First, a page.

Twelve acres of land on Chicago’s Far South Side have gone unused for more than a decade. Now, local leaders are working to redevelop the massive site into a mixed-use, community-driven project. They’ve gotten millions in seed money from the state — and are hoping for city support, too.
The northwest corner of 115th and Halsted streets sits at the intersection of West Pullman, East Morgan Park and West Roseland. This prime real estate has been vacant for more than a decade since Jewel moved four blocks south and the Halsted Mall was torn down.
“This was almost like the downtown … and this has become an eyesore for the community,” said Abraham Lacy, president and CEO of the Far South Community Development Corporation. He’s one of the people working to turn that eyesore into an asset: 390 units of housing, 20,000 square feet of retail, a community center, and green space. The new Morgan Park Commons would also connect to the Major Taylor biking and walking trail and a Pace Pulse rapid transit route.
“It is going to bring life again to this very important, very crucial intersection,” Lacy said.
The price tag is estimated at $117 million. Lacy and his partners got $15 million in seed money from the state of Illinois.
“It’s really important we begin to use a holistic, comprehensive approach that truly looks at community revitalization and the development of our neighborhoods,” said state Rep. Justin Slaughter, D-Chicago, who worked to get funding for the project into the recent capital bill.
Slaughter sees this project – and others, from the renovation of Jackie Robinson Park in Washington Heights to the CTA’s Red Line extension effort – as a way to address longstanding needs.
“Not only do we expect a revival of sorts with the families and individuals that have traditionally lived here on the Far South Side, but also turning the corner from the pandemic and making the far South Side of Chicago attractive again,” Slaughter said.
The first phase of the project is 80 units of housing as well as commercial space along Halsted Street. If everything goes to plan, construction is set to start in spring of 2023 and run until mid-2024.
The housing will be a mix of rental units and single-family homes for sale, the majority of which Lacy says will be affordable. One of the project’s partners is the nonprofit developer Preservation of Affordable Housing.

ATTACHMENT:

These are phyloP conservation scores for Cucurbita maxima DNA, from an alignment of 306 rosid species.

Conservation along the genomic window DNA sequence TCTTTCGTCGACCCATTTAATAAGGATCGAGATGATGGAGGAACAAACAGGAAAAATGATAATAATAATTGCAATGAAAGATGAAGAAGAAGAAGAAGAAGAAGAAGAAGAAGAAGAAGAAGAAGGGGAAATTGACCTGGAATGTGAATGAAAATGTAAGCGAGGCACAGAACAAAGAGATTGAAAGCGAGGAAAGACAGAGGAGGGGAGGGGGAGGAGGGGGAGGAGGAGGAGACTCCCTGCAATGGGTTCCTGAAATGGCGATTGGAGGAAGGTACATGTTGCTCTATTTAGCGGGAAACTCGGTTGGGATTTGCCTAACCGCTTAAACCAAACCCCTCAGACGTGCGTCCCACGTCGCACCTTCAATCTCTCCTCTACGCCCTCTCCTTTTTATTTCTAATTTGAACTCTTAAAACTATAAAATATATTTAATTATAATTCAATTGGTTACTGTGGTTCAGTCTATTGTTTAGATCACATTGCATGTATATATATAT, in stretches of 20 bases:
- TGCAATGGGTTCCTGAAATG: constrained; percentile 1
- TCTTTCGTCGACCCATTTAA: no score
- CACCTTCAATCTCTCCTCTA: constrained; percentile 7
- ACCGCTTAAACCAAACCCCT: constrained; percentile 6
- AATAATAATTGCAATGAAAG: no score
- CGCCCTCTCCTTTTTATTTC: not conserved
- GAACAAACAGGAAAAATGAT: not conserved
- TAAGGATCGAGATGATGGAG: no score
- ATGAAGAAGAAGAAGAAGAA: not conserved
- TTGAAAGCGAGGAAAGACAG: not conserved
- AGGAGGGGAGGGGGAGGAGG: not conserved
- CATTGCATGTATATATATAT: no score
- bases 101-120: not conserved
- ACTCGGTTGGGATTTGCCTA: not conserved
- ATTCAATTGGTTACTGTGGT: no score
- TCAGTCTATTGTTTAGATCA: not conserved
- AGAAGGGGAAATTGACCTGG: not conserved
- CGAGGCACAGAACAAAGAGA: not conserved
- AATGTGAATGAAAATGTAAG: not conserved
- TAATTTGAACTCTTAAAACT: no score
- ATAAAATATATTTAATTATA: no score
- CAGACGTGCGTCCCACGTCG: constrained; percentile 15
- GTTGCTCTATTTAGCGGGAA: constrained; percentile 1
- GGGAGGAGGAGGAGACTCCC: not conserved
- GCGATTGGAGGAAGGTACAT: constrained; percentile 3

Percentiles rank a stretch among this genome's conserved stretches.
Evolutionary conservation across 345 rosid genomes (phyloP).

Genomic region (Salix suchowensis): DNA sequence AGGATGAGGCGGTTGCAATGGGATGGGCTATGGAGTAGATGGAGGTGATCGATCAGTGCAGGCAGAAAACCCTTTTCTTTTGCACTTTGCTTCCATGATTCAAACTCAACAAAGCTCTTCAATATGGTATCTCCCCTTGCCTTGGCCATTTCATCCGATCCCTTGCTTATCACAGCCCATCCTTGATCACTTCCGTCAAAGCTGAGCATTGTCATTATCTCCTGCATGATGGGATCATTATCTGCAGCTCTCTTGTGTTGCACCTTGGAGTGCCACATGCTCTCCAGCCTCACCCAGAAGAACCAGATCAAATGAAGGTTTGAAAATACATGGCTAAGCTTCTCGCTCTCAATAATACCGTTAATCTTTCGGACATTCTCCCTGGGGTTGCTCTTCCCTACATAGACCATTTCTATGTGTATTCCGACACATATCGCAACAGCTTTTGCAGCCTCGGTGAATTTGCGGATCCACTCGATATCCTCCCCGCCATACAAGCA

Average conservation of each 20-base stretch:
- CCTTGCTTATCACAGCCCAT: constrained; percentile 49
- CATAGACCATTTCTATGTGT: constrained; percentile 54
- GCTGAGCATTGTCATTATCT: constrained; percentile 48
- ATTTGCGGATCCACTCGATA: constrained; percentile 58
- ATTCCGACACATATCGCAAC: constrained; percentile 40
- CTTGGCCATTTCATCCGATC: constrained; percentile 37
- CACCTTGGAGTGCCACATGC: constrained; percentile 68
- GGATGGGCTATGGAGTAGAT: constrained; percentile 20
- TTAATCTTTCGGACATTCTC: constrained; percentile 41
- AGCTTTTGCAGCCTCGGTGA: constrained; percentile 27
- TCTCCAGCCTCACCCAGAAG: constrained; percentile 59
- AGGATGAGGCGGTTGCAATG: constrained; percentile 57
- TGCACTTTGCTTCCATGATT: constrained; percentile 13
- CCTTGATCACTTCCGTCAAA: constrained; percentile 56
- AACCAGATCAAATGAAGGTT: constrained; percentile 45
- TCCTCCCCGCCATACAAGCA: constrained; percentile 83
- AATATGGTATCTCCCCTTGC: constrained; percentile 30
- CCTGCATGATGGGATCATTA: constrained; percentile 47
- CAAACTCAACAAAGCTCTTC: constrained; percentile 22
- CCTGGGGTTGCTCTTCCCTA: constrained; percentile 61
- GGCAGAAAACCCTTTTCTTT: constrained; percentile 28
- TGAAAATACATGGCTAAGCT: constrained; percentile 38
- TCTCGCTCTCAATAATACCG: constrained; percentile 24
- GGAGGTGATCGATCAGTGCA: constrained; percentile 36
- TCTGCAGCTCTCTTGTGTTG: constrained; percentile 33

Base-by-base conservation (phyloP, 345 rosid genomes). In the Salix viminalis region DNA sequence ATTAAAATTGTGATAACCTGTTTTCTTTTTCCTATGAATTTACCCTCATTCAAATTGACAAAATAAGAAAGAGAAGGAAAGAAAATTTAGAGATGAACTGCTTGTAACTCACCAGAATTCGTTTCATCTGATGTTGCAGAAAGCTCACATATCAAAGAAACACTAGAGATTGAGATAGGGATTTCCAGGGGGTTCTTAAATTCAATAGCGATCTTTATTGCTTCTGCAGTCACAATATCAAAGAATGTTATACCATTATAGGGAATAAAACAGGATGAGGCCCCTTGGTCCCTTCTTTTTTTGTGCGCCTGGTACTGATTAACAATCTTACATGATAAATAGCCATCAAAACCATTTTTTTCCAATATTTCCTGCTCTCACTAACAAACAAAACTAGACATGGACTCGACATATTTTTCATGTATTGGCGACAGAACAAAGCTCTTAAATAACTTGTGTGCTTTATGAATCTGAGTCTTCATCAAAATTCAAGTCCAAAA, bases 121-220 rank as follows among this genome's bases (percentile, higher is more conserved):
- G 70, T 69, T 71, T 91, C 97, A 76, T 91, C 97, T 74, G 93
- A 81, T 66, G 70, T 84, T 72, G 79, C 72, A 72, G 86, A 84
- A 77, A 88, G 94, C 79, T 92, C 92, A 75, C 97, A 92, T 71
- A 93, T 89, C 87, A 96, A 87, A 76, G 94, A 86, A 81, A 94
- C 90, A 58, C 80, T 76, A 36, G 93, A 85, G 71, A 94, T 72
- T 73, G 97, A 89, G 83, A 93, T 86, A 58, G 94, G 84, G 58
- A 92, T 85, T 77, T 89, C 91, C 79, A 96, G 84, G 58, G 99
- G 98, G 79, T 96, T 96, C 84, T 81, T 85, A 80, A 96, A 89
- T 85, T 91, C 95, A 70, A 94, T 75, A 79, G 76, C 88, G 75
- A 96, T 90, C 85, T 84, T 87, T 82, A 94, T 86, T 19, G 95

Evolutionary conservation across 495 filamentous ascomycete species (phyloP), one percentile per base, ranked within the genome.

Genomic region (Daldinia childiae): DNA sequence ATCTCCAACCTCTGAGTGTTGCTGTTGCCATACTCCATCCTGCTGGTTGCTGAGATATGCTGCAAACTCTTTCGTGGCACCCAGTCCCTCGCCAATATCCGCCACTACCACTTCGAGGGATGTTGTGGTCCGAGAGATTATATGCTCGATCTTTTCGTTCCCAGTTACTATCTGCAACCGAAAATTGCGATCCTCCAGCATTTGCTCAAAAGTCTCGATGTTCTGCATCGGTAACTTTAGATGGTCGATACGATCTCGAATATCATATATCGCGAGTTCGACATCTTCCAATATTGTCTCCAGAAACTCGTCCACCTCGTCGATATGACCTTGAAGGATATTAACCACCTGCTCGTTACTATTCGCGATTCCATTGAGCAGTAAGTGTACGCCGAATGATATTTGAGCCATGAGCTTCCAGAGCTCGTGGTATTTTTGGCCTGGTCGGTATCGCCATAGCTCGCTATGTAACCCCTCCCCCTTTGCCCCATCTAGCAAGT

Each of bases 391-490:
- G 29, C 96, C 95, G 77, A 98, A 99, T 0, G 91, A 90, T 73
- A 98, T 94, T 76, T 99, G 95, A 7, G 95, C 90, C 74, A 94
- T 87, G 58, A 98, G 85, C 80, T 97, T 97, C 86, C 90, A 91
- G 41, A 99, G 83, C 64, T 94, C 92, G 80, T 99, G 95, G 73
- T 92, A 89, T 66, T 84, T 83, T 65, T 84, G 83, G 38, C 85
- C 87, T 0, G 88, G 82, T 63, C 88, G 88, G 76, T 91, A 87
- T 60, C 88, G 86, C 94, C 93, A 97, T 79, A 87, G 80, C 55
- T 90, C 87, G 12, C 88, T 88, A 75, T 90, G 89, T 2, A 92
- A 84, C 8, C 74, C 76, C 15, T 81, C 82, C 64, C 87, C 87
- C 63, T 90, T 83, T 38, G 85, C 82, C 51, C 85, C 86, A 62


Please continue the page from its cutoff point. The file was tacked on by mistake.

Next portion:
“This is pretty rare to have 12 acres adjacent to important commercial strips and adjacent to really nice, stable single-family homes around it,” said POAH Senior Vice President Bill Eager. “You’re not building a building. You’re trying to lay out a … new part of the neighborhood.”
Eager says developments bring both a renewed sense of community and more tangible results.
“It brings in the restaurants, and the dry cleaners, and the day cares, and the other types of services and jobs that people want,” Eager said.
In addition to state money, Lacy says he’s lined up private capital and equity partners. Right now, he’s waiting to hear whether the city will approve a low-income housing tax credit. He also hopes to meet with the mayor’s office and Department of Planning and Development to get on the same page.
“Some projects die because of the red tape, the length of time it takes to get these things moving,” Lacy said. “With our elected leaders as well as our community partners, there needs to be tighter collaboration.”
The project’s backers see this as the closest this site has gotten to a long-awaited redevelopment, and they don’t want to lose any momentum.
“It feels good, because this has been a long time coming,” Lacy said. “The community has been patiently waiting for this to take place, and we are happy that we’re at this point that we can deliver something.”